Stop Faking It: Be Yourself to Sell Your Brand

Woman with fake moustache

Five years ago, I started my own business after getting fed up with playing a part as an executive within a large organization.

As a young businesswoman, I analyzed my target market and then squished myself into a very specific box to meet perceived client expectations.

From my logo to my shoes, I made all of my business decisions to send a message of competence – to a predominantly older male decision maker.

Early on, I closed nearly every virtual consultation, but lost nearly every face-to-face client introduction. It took two years of hitting that ceiling to finally evaluate my situation and consider a hard truth.

I had brought precisely what I disliked about my corporate job into my business: a disconnect.

At the next face-to-face consultation, I took what felt like a huge risk: I left the pinstripe slacks and button up shirt in the closet, curled my hair, and slipped on my favorite bright red flats, fully anticipating that I would be judged young and inexperienced.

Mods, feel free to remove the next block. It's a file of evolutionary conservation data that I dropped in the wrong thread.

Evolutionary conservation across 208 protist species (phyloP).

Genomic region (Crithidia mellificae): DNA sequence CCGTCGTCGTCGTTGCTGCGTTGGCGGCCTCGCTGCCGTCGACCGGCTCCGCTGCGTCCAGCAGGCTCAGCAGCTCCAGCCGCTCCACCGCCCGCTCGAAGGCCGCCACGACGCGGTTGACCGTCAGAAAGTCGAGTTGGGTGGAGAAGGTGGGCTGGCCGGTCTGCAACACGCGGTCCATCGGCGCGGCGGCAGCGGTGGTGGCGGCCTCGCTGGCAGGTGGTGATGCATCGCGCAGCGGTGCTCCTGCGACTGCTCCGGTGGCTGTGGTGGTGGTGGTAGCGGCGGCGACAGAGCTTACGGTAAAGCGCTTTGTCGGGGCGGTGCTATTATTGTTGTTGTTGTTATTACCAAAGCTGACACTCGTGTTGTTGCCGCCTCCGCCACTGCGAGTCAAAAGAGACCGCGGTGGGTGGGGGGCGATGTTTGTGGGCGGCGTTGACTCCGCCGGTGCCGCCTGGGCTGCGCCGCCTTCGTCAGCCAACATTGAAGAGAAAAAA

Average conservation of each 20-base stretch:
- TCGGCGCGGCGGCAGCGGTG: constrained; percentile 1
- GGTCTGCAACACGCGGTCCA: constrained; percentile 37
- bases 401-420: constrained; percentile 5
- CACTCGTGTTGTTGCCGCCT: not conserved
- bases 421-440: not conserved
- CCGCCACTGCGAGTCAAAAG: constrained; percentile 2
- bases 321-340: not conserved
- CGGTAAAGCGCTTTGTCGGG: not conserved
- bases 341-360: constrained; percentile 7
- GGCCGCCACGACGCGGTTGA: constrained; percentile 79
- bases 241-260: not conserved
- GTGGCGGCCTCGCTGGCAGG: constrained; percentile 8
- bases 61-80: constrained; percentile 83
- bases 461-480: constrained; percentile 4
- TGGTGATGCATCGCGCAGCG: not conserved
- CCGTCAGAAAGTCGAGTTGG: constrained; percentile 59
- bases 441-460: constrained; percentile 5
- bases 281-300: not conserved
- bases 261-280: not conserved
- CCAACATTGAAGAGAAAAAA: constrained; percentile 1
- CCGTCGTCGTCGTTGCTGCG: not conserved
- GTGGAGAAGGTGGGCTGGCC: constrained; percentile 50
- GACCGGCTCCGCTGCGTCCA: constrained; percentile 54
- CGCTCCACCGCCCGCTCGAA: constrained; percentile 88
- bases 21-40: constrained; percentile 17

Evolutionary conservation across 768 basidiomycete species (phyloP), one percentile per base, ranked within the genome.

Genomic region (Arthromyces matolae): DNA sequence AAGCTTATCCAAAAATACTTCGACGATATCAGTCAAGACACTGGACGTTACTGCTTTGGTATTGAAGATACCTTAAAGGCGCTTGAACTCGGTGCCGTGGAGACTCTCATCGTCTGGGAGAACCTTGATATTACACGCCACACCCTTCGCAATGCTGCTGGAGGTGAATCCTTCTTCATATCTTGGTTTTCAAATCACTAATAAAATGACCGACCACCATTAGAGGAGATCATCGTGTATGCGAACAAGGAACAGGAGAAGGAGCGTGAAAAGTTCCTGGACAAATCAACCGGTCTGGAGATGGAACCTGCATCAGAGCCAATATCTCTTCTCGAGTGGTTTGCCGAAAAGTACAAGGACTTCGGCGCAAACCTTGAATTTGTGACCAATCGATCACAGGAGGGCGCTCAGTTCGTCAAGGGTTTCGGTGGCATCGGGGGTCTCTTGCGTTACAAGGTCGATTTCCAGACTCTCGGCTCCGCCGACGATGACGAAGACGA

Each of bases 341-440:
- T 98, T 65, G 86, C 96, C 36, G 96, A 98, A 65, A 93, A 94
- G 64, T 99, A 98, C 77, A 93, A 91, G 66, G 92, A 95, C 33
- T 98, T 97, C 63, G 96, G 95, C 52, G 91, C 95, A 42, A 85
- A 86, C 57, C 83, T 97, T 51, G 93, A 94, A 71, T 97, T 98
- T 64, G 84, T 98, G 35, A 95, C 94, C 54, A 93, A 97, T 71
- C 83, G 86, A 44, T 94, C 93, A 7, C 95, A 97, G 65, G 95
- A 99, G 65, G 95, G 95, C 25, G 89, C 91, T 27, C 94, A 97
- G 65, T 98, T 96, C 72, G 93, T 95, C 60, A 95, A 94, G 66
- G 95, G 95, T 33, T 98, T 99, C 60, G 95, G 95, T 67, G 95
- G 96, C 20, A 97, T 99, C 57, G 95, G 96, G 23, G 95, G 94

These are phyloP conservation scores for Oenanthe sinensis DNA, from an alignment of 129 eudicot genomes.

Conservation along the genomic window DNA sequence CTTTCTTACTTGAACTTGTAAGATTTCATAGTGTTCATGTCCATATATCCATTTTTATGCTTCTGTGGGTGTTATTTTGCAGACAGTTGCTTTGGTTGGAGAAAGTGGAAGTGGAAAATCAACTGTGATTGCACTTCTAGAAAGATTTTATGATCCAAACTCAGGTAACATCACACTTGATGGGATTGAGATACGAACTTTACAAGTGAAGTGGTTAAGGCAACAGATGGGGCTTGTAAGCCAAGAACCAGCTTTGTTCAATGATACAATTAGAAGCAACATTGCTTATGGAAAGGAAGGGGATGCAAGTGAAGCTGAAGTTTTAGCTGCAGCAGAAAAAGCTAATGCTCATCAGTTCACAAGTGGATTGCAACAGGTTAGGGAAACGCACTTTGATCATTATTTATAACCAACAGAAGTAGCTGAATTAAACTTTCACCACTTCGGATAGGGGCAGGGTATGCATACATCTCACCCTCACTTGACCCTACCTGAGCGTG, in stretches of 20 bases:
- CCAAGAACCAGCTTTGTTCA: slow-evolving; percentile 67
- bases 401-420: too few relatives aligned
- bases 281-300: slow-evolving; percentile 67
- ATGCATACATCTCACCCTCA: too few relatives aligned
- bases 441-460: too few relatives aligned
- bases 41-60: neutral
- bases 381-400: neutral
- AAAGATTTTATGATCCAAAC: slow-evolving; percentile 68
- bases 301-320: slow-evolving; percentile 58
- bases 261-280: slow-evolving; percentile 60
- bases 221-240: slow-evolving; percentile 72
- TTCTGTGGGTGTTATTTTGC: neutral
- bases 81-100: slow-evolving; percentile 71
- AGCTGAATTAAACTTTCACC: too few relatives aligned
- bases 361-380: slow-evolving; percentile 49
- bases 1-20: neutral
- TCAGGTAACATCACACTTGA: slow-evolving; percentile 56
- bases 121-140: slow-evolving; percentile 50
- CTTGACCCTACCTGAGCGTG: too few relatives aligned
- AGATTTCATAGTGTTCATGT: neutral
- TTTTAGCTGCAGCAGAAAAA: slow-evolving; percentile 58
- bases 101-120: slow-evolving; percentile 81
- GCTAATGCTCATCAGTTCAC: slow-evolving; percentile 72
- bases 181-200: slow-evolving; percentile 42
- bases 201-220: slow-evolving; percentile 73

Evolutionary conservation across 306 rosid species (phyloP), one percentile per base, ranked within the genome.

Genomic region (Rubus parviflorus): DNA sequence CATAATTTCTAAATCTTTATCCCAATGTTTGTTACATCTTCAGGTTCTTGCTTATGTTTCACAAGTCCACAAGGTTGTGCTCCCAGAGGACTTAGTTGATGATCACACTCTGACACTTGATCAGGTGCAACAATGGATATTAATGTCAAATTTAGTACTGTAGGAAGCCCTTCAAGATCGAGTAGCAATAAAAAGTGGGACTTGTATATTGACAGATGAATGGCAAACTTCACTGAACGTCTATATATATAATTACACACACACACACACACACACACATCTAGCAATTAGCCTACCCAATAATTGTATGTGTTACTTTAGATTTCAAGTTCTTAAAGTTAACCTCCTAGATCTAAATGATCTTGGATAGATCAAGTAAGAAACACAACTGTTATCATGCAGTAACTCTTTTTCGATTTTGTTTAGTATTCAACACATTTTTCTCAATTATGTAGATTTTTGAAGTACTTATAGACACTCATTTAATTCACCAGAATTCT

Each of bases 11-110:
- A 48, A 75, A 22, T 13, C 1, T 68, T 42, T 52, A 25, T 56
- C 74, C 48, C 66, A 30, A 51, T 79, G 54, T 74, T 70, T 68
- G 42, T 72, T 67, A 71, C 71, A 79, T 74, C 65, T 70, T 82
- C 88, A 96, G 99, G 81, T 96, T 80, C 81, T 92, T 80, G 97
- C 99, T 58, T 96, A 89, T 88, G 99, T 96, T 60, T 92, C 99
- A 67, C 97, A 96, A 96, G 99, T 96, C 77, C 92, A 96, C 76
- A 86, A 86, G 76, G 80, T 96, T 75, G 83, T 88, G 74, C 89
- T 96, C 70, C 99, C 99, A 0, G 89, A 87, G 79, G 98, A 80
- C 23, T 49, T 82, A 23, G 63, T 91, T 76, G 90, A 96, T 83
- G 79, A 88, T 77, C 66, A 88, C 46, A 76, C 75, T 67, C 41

The actual result? I closed the deal.

And then I continued to close these once ominous in-person consultations over and over, which was convincing evidence of the power of being genuine.

Lida Citroen, a personal branding strategist, confirms, “If you strip away who you are, you lose all sense of self. Companies aren’t looking for generic people, they are looking for people who have a sense of authenticity.

After 20 years in corporate branding, Lida started her own firm to apply proven marketing strategies to professionals, establishing their unique value proposition and influence.

“I grew up in Hollywood. It was not uncommon for people in that environment to understand that you play someone else when you go to work and when you come home you get to be yourself. I found myself really good at fitting in, until I got to my last job. It wasn’t just the wardrobe, it was a fundamental shift in how they saw the world. I found myself playing the part to the point that my husband stopped and asked, ‘Since when do you wear Birkenstocks?’”

Taking that costume off was one of the most liberating things I did in my entire life.

If your outcome is to get the best possible opportunity for you, you have to bring you to the table, but as Lida points out, we sometimes get conflicting direction.

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